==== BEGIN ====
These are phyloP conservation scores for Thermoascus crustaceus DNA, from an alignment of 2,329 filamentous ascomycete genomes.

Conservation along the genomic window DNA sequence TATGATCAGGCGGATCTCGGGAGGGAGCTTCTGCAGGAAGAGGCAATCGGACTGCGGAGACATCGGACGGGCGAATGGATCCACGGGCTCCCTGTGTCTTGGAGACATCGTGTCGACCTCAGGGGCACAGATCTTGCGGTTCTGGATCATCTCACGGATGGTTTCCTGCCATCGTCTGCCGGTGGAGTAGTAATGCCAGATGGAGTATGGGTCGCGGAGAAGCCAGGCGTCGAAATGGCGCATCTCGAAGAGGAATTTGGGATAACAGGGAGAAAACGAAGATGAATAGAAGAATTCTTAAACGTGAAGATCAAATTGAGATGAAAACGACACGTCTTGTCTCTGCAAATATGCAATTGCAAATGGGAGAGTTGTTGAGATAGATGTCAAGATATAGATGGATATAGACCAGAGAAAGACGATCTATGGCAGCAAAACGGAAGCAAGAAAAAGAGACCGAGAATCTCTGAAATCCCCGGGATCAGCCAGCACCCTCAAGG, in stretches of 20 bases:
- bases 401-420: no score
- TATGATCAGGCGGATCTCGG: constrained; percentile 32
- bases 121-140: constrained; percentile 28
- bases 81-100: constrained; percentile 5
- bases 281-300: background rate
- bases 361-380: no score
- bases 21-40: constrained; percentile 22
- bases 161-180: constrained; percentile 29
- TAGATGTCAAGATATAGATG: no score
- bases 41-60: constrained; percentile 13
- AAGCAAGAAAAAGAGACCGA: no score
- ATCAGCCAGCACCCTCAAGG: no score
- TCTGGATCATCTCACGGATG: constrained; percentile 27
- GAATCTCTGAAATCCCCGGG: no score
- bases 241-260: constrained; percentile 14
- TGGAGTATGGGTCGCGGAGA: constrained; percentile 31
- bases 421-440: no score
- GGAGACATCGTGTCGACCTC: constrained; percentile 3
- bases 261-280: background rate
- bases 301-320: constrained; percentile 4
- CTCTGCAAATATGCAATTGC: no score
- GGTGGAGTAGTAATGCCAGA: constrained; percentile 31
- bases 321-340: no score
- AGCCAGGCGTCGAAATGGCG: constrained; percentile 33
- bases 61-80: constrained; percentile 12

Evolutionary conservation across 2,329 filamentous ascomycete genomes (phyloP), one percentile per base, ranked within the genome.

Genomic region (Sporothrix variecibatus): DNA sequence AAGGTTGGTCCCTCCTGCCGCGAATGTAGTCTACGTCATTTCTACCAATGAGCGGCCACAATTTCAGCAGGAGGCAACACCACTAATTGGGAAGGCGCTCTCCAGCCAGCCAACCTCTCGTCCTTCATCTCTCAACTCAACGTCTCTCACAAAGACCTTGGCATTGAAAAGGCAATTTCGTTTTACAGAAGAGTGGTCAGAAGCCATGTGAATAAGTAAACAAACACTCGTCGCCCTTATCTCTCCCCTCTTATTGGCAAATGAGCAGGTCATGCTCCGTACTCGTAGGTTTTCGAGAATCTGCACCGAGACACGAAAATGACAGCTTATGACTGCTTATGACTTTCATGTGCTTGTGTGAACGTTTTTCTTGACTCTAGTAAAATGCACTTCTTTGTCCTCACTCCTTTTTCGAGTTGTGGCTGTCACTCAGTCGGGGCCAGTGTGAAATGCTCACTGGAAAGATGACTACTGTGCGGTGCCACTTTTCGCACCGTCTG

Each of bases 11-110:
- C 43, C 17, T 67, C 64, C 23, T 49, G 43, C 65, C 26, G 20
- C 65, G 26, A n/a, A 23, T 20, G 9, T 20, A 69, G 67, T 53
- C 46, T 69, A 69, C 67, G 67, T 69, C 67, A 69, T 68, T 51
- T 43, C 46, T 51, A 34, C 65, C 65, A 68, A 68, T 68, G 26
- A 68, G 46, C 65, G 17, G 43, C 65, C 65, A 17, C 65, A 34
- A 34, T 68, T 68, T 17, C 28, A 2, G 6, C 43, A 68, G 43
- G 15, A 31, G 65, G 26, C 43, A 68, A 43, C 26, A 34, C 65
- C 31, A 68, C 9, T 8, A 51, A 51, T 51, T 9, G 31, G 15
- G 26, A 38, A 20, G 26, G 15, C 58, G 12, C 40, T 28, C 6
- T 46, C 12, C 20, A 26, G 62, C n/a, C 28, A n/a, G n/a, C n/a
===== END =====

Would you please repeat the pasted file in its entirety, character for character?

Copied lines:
These are phyloP conservation scores for Thermoascus crustaceus DNA, from an alignment of 2,329 filamentous ascomycete genomes.

Conservation along the genomic window DNA sequence TATGATCAGGCGGATCTCGGGAGGGAGCTTCTGCAGGAAGAGGCAATCGGACTGCGGAGACATCGGACGGGCGAATGGATCCACGGGCTCCCTGTGTCTTGGAGACATCGTGTCGACCTCAGGGGCACAGATCTTGCGGTTCTGGATCATCTCACGGATGGTTTCCTGCCATCGTCTGCCGGTGGAGTAGTAATGCCAGATGGAGTATGGGTCGCGGAGAAGCCAGGCGTCGAAATGGCGCATCTCGAAGAGGAATTTGGGATAACAGGGAGAAAACGAAGATGAATAGAAGAATTCTTAAACGTGAAGATCAAATTGAGATGAAAACGACACGTCTTGTCTCTGCAAATATGCAATTGCAAATGGGAGAGTTGTTGAGATAGATGTCAAGATATAGATGGATATAGACCAGAGAAAGACGATCTATGGCAGCAAAACGGAAGCAAGAAAAAGAGACCGAGAATCTCTGAAATCCCCGGGATCAGCCAGCACCCTCAAGG, in stretches of 20 bases:
- bases 401-420: no score
- TATGATCAGGCGGATCTCGG: constrained; percentile 32
- bases 121-140: constrained; percentile 28
- bases 81-100: constrained; percentile 5
- bases 281-300: background rate
- bases 361-380: no score
- bases 21-40: constrained; percentile 22
- bases 161-180: constrained; percentile 29
- TAGATGTCAAGATATAGATG: no score
- bases 41-60: constrained; percentile 13
- AAGCAAGAAAAAGAGACCGA: no score
- ATCAGCCAGCACCCTCAAGG: no score
- TCTGGATCATCTCACGGATG: constrained; percentile 27
- GAATCTCTGAAATCCCCGGG: no score
- bases 241-260: constrained; percentile 14
- TGGAGTATGGGTCGCGGAGA: constrained; percentile 31
- bases 421-440: no score
- GGAGACATCGTGTCGACCTC: constrained; percentile 3
- bases 261-280: background rate
- bases 301-320: constrained; percentile 4
- CTCTGCAAATATGCAATTGC: no score
- GGTGGAGTAGTAATGCCAGA: constrained; percentile 31
- bases 321-340: no score
- AGCCAGGCGTCGAAATGGCG: constrained; percentile 33
- bases 61-80: constrained; percentile 12

Evolutionary conservation across 2,329 filamentous ascomycete genomes (phyloP), one percentile per base, ranked within the genome.

Genomic region (Sporothrix variecibatus): DNA sequence AAGGTTGGTCCCTCCTGCCGCGAATGTAGTCTACGTCATTTCTACCAATGAGCGGCCACAATTTCAGCAGGAGGCAACACCACTAATTGGGAAGGCGCTCTCCAGCCAGCCAACCTCTCGTCCTTCATCTCTCAACTCAACGTCTCTCACAAAGACCTTGGCATTGAAAAGGCAATTTCGTTTTACAGAAGAGTGGTCAGAAGCCATGTGAATAAGTAAACAAACACTCGTCGCCCTTATCTCTCCCCTCTTATTGGCAAATGAGCAGGTCATGCTCCGTACTCGTAGGTTTTCGAGAATCTGCACCGAGACACGAAAATGACAGCTTATGACTGCTTATGACTTTCATGTGCTTGTGTGAACGTTTTTCTTGACTCTAGTAAAATGCACTTCTTTGTCCTCACTCCTTTTTCGAGTTGTGGCTGTCACTCAGTCGGGGCCAGTGTGAAATGCTCACTGGAAAGATGACTACTGTGCGGTGCCACTTTTCGCACCGTCTG

Each of bases 11-110:
- C 43, C 17, T 67, C 64, C 23, T 49, G 43, C 65, C 26, G 20
- C 65, G 26, A n/a, A 23, T 20, G 9, T 20, A 69, G 67, T 53
- C 46, T 69, A 69, C 67, G 67, T 69, C 67, A 69, T 68, T 51
- T 43, C 46, T 51, A 34, C 65, C 65, A 68, A 68, T 68, G 26
- A 68, G 46, C 65, G 17, G 43, C 65, C 65, A 17, C 65, A 34
- A 34, T 68, T 68, T 17, C 28, A 2, G 6, C 43, A 68, G 43
- G 15, A 31, G 65, G 26, C 43, A 68, A 43, C 26, A 34, C 65
- C 31, A 68, C 9, T 8, A 51, A 51, T 51, T 9, G 31, G 15
- G 26, A 38, A 20, G 26, G 15, C 58, G 12, C 40, T 28, C 6
- T 46, C 12, C 20, A 26, G 62, C n/a, C 28, A n/a, G n/a, C n/a